[LFS Trac] #2057: Udev-122

LFS Trac trac at linuxfromscratch.org
Mon May 19 18:59:56 PDT 2008


#2057: Udev-122
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 Reporter:  matthew at linuxfromscratch.org  |        Owner:  lfs-book at linuxfromscratch.org
     Type:  enhancement                   |       Status:  new                          
 Priority:  normal                        |    Milestone:  7.0                          
Component:  Book                          |      Version:  SVN                          
 Severity:  normal                        |   Resolution:                               
 Keywords:                                |  
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Comment (by LydianKnight):

 Replying to [comment:25 Bryan Kadzban]:
 > You don't mind if, while you're running through CLFS's section 11.13,
 you don't know what name the card will have when you do boot?
 >
 > I would definitely mind.  But maybe that's just me.  :-)
 I have to admit you have a point ;)

 All my machines, whether it's a laptop or a desktop machine only have a
 single ethernet port and in the case of my laptop, a wireless adapter, so
 I don't have to face the plethora of situations a user with a server
 machine or just a machine with several network adapters have, although I
 think the vast majority of users won't have more than one network adapter,
 wired+wireless at best (setting up a network connection over an IR beam
 seems quite strange for me even if the kernel has some facilities for
 it... and that's not the common rule (I suppose)), with bluetooth, I
 couldn't say...

 Anyway, the 'rule' I tend to follow is to take a quick look at the /sys
 hierarchy, and after I've found something interesting, I run udevtest with
 the desired parameter to inspect some of the capabilities and information
 for a given adapter (same case as the naming for a CDRW drive, for
 example)
 > Maybe none of that is needed in most cases.  But I've never liked the
 80/20 rule.  :-P
 Maybe my point of view sounded a bit selfish but that wasn't my intention,
 although I think the best option would be to 'prepare' the underlying
 infrastructure in terms of device configuration, but let the users be the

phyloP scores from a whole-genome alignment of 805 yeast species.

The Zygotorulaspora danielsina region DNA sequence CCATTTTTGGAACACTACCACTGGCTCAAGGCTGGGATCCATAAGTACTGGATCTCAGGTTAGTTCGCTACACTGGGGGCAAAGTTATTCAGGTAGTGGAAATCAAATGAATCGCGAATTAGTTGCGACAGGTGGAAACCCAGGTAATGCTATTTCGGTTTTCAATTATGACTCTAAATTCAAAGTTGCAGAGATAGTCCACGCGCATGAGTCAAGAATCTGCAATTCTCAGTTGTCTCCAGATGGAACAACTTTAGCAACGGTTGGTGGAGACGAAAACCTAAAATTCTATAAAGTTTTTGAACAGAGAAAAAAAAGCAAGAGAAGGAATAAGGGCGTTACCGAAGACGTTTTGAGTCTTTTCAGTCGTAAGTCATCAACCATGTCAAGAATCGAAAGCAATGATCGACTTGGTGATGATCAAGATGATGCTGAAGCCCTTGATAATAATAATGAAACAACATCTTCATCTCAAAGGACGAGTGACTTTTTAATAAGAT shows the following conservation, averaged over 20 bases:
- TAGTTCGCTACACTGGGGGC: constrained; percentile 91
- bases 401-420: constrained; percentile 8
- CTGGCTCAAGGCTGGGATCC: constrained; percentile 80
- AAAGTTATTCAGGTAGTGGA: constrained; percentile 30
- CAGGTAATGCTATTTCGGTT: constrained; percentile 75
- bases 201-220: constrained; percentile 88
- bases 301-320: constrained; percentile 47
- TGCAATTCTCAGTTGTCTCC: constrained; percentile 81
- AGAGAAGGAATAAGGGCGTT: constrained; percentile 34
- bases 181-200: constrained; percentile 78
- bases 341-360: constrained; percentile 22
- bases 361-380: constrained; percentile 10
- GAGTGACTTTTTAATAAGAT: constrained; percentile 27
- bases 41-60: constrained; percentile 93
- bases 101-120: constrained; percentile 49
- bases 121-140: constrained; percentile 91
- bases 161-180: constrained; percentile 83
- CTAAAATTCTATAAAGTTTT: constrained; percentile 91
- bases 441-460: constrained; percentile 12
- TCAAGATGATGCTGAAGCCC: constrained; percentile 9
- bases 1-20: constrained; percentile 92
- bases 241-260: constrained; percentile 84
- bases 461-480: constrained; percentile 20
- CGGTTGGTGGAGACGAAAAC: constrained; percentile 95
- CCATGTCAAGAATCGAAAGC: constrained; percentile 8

ones who give the final touch to the configuration, I mean... we could add
 some text about the /sys hierarchy among some examples of current network
 device naming, how to properly modifying a written rule to add some of
 their devices, given some of the 'major' distributions just do a
 copy'n'paste of the host rules or part of them

 (but frankly speaking, would be nice to see this effort reaching a stable
 solution for all, no other distro seems to have reached a proper solution
 (at least debian like it's mentioned) and hey, that would definitely be a
 great point for LFS)

 > This seems to be what we did in the 6.2 book
 (http://www.linuxfromscratch.org/lfs/view/6.2/chapter07/network.html for
 instance)?  Note all the exceptions below the example rules; that list is
 longer now.  Should we keep that list in the book (including additions to
 it), or expect the user to find it on their own?  Or not support that
 hardware (which I think is equivalent to "expect the user to find it on
 their own")?  Or something else?

 With the proper instructions (like I have mentioned before) I don't see
 why a LFS user can't find the correct names for his/her network devices,
 we're not asking users to patch/sed some lines of code in a given file to
 be able to accomodate their purposes, but to inspect a bit their new
 system to customize it a bit more

 Anyway, it's just an oppinion (and I'm thrilling to see a final decision
 on this) :)

 Julio

-- 
Ticket URL: <http://wiki.linuxfromscratch.org/lfs/ticket/2057#comment:26>
LFS Trac <http://wiki.linuxfromscratch.org/lfs/>
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